Whether you manage a store or minister at a church, sometimes you have to face the harsh reality that your culture is broken.

Exhibit A: last Thursday I went to a local big-box store for a quick errand. One item on my list, five minutes from the time I left my car until the time I got back in. And yet during that time, I witnessed two employees complaining about something that happened the night before rather than focusing on their task at hand. Another employee was driving the store’s motorized wheelchair around the entryway, saying “I’ve got to do something to have fun around this place.” The lady at the checkout desk acted as though my presence (and my money) was putting a serious cramp in her ability to have a conversation with someone else. And two more employees were having a heated conversation as I left, something about “They told us to…and I’m not going to do…”

Exhibit B: that night I drove to a local pizza chain to pick up dinner. They told me it would be ready in 20 minutes. It wasn’t. The tiny lobby was crammed full of angry people whose pizza also wasn’t ready. The floors were filthy. The place didn’t smell like pizza. And all of the managers’ missives to his employees were posted in clear view of the customers. The lady at the register had been hired exclusively on her ability to mumble and not make eye contact, and when I had the audacity to present a coupon, she sighed so loud I thought the coupon (and me) would blow out the door. And then without a word, she walked to the back of the store, where she stayed for four minutes, doing I don’t know what, except I hope against all hope she wasn’t adding extra ingredients to my pizza, if you know what I mean.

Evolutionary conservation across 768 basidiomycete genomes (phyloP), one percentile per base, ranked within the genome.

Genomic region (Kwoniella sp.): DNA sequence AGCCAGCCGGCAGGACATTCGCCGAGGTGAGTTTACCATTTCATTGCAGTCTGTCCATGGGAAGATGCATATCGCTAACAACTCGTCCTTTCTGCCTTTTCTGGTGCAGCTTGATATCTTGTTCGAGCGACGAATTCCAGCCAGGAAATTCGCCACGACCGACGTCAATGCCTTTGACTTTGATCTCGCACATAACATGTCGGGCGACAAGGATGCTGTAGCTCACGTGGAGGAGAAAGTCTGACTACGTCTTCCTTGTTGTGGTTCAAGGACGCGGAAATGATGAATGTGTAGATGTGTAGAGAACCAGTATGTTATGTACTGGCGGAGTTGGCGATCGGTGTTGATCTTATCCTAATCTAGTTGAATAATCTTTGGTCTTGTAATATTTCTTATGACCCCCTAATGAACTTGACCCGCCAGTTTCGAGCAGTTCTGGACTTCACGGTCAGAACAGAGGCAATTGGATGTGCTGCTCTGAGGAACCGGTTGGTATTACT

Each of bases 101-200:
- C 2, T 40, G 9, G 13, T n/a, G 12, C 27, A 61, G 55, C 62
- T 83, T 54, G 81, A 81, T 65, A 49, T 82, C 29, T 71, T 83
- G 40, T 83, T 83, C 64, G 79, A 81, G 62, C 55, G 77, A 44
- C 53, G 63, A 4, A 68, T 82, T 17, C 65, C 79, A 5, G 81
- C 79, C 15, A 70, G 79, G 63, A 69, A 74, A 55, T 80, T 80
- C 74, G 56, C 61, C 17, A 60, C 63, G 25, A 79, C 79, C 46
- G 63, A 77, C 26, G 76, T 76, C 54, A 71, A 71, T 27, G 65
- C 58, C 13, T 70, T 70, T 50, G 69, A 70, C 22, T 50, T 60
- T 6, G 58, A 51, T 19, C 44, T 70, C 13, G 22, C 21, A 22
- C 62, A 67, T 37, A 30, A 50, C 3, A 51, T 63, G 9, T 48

Two stores. Two businesses that depend on customers for their livelihood. And two examples of places where culture is broken.

The employees either don’t know or don’t care that – as a customer – I should be their priority. The management apparently stopped caring a long time ago. And if the broken windows theory¬†holds true for retailers, they’ve started a downward spiral that will be difficult to fix.

We see the same things happening in our churches. We forget that we’re not the proverbial museum for saints, but a hospital for sinners. We forget that when it comes to the weekend and the reception of our guests, everything speaks. We forget that a cold, unfriendly greeter can override the warm hospitality of the gospel. And we forget that our job is not to angrily react to the outside invading culture, but to lovingly and proactively create a new¬†culture – one where people are honored and the gospel is proclaimed.

When churches forget their role in culture, their own culture will pay the price.

I don’t think the examples listed above are beyond fixing. Neither do I think that a church who has forgotten it’s God-given vision is past repair. Culture breaks. Sometimes culture breaks quickly and dramatically. But for the sake of our guests and the glory of the gospel, we have the responsibility to own the broken culture in our churches and do what it takes to fix it.

What part of your church’s culture is broken?

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